Collision occurs between US and Russian satellites in first ever space crash
According to news report released by a well known Press agency, an enormous space debris was created by the collision of two communication satellites from the US and Russia on 10th February, which might pose a threat to the International Space Station.
It was confirmed by the US National Aeronautics and Space Administration (NASA) that this collision that occurred 500 miles (about 805 kilometers) above Siberia comes as the first ever satellite collision accident in the history of mankind. This deadly collision occurred between an Iridium commercial satellite, launched by the US in 1997, and a Russian satellite launched in 1993 that was believed to be nonfunctioning.
If adhered to Mark Matney, an orbital debris scientist at the Johnson Space Center in Houston, "The Russian satellite was out of control. We knew this was going to happen eventually."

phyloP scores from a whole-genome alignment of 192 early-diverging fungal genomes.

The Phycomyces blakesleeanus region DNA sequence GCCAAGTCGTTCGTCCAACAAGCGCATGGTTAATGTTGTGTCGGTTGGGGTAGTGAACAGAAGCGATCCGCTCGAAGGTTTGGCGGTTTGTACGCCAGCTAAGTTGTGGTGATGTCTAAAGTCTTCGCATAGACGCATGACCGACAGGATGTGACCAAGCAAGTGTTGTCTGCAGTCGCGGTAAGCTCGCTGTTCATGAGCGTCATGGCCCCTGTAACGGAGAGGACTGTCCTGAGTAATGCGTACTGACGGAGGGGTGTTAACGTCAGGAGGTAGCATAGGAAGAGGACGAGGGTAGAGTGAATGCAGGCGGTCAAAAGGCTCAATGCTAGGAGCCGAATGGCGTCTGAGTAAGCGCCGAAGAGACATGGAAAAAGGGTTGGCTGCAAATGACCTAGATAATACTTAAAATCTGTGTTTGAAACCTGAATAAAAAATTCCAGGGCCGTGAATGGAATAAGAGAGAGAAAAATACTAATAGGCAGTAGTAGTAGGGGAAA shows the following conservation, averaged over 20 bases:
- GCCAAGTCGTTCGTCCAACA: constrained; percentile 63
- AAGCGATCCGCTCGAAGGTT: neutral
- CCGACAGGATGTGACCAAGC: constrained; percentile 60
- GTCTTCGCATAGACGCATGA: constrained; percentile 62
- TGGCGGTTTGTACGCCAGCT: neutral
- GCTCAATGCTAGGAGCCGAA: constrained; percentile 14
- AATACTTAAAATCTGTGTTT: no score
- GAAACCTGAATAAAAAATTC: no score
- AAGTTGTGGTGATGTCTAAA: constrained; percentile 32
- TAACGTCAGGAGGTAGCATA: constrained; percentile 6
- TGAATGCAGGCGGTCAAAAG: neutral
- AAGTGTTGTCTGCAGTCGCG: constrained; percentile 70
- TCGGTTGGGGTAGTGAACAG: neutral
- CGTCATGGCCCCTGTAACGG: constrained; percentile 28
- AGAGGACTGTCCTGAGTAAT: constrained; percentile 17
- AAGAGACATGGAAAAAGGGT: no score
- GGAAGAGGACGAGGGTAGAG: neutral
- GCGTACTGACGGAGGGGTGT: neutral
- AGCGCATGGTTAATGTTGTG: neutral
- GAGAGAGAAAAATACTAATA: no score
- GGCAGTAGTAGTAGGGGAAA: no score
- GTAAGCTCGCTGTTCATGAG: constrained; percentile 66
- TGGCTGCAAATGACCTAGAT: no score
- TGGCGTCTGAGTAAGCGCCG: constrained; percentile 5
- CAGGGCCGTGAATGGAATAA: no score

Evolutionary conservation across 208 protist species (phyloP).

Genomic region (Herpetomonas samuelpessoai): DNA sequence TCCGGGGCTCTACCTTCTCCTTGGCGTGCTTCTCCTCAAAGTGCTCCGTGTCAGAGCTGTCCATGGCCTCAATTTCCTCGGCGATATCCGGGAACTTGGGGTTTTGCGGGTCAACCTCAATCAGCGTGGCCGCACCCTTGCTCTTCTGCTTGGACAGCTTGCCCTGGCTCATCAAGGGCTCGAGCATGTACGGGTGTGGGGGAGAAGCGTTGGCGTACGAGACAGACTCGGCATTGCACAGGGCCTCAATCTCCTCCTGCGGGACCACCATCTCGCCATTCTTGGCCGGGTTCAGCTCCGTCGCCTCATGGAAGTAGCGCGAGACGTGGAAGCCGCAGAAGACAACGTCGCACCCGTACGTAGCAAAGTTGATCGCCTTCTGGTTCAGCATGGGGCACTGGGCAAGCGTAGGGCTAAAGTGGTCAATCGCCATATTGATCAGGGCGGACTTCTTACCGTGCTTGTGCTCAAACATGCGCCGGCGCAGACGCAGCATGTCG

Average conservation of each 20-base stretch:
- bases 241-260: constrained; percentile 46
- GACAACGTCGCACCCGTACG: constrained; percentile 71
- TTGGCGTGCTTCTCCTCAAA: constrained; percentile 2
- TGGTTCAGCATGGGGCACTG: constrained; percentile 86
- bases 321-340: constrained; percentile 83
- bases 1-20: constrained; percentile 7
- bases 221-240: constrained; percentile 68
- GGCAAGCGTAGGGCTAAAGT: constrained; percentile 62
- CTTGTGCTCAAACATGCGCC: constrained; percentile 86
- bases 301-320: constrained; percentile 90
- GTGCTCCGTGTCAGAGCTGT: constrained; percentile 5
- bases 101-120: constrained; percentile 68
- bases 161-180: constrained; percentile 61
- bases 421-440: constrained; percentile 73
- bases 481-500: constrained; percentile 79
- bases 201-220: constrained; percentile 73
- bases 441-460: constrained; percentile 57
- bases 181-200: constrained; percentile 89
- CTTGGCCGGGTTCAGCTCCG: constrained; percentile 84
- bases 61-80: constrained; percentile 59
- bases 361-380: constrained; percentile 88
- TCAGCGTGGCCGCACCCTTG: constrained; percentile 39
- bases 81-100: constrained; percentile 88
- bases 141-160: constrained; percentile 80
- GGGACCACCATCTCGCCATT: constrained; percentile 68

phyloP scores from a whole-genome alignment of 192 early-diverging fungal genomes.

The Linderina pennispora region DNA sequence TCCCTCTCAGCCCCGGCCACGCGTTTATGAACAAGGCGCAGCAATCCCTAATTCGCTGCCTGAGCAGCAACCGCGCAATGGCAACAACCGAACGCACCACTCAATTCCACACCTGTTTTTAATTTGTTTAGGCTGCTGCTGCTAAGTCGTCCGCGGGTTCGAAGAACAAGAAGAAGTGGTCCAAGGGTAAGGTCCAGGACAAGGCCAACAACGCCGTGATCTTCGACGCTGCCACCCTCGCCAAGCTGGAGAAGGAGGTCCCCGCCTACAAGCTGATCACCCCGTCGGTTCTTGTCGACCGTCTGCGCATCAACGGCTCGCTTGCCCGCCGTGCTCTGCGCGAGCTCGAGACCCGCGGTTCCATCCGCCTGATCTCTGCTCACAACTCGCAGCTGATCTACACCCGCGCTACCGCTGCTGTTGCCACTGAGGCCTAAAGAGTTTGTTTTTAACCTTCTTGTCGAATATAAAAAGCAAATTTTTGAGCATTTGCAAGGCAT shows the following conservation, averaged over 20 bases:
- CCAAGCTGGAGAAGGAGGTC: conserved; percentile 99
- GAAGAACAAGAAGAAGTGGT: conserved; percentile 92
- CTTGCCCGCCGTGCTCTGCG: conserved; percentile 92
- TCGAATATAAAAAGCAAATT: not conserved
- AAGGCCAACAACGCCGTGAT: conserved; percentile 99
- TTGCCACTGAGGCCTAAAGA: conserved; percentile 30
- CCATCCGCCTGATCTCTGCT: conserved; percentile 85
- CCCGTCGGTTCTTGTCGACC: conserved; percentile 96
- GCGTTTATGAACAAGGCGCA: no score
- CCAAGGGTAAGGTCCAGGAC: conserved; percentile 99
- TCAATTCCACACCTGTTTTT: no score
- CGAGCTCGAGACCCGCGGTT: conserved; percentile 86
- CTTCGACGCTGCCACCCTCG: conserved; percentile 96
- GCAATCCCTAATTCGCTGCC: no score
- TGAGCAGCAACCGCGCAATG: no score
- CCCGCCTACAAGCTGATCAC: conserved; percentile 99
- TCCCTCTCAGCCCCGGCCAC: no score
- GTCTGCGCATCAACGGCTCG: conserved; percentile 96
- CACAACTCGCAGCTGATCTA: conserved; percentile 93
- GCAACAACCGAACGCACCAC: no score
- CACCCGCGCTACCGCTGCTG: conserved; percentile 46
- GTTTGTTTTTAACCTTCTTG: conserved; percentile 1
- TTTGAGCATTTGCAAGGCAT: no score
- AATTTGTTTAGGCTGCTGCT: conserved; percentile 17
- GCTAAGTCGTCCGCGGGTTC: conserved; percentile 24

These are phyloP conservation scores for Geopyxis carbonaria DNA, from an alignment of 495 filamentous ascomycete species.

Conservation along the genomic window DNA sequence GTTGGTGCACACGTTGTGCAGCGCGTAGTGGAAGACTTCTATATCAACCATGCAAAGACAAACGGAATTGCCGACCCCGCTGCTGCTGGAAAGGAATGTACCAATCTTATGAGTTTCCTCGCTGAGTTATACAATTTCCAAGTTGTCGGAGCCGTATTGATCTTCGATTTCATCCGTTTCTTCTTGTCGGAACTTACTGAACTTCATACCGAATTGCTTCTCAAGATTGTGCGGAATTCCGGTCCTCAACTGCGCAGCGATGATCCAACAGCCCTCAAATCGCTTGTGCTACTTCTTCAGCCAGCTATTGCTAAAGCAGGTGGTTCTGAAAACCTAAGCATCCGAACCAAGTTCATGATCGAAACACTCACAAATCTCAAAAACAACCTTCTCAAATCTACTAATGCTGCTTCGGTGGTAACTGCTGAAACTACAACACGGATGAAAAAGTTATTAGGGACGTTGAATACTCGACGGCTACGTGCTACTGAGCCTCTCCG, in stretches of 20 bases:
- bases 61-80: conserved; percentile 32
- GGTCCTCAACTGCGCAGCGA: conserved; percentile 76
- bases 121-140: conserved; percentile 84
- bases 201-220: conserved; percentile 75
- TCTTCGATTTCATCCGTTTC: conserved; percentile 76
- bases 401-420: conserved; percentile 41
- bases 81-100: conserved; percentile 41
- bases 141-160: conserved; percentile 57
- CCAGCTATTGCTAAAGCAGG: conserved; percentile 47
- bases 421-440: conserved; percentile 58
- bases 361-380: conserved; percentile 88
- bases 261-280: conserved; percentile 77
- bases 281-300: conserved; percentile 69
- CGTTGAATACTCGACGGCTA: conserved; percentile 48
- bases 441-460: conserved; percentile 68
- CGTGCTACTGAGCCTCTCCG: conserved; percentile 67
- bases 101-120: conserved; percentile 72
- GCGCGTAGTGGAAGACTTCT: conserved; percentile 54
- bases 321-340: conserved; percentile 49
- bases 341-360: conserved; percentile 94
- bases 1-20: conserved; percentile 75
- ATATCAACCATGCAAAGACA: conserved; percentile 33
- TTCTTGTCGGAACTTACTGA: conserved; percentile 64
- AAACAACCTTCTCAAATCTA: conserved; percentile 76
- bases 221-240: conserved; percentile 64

The collision that involved the Iridium satellite weighing 1,235 pounds (about 560 kilograms) and the Russian satellite weighing 1 ton is expected to generate a large amount of space debris; however details are not available at moment. NASA is of the viewpoint that it might take quite a lot of weeks to arrive at the extent of damage caused by the accident.
It should be noted here that since the International Space Station orbits 270 miles (434 kilometers) below the collision's impact point, the accident's threat to the space station and the three astronauts on board remains relatively low. Furthermore, the Space Shuttle Discovery that is supposed to be launched on 22nd February also does not face any risk from the accident. However, it has been learnt that the shuttle's launch time would be re-evaluated by US.